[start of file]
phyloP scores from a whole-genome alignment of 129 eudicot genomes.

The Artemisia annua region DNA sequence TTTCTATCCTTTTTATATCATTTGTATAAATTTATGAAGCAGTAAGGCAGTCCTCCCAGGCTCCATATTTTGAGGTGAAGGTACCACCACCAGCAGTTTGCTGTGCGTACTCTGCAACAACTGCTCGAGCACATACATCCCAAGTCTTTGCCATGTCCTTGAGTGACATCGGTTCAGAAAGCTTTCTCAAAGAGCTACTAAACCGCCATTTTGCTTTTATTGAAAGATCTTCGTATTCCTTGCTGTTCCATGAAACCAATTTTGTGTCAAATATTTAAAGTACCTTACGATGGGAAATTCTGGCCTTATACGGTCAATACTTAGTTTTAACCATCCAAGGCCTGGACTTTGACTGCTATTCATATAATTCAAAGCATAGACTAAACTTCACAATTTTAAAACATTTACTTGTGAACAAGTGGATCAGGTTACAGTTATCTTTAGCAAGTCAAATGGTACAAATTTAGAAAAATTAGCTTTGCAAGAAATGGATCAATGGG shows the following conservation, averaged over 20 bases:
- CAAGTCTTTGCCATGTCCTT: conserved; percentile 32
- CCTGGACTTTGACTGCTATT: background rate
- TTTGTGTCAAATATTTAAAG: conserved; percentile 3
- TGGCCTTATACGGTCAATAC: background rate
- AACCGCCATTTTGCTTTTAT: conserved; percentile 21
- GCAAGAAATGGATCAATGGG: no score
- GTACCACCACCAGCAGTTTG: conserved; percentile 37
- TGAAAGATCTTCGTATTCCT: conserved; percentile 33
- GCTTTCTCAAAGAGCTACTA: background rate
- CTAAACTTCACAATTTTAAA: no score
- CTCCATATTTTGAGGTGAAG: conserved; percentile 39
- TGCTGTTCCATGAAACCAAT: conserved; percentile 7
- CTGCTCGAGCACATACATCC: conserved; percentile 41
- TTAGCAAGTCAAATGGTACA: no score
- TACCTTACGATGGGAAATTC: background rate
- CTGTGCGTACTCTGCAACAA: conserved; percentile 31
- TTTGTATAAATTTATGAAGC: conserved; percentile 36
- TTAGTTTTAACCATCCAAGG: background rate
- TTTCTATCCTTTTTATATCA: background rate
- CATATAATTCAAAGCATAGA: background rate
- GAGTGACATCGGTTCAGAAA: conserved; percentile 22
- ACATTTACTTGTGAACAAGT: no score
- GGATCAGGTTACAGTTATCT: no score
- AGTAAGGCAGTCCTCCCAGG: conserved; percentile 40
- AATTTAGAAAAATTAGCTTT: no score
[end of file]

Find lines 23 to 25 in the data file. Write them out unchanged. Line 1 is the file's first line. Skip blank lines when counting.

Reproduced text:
- GAGTGACATCGGTTCAGAAA: conserved; percentile 22
- ACATTTACTTGTGAACAAGT: no score
- GGATCAGGTTACAGTTATCT: no score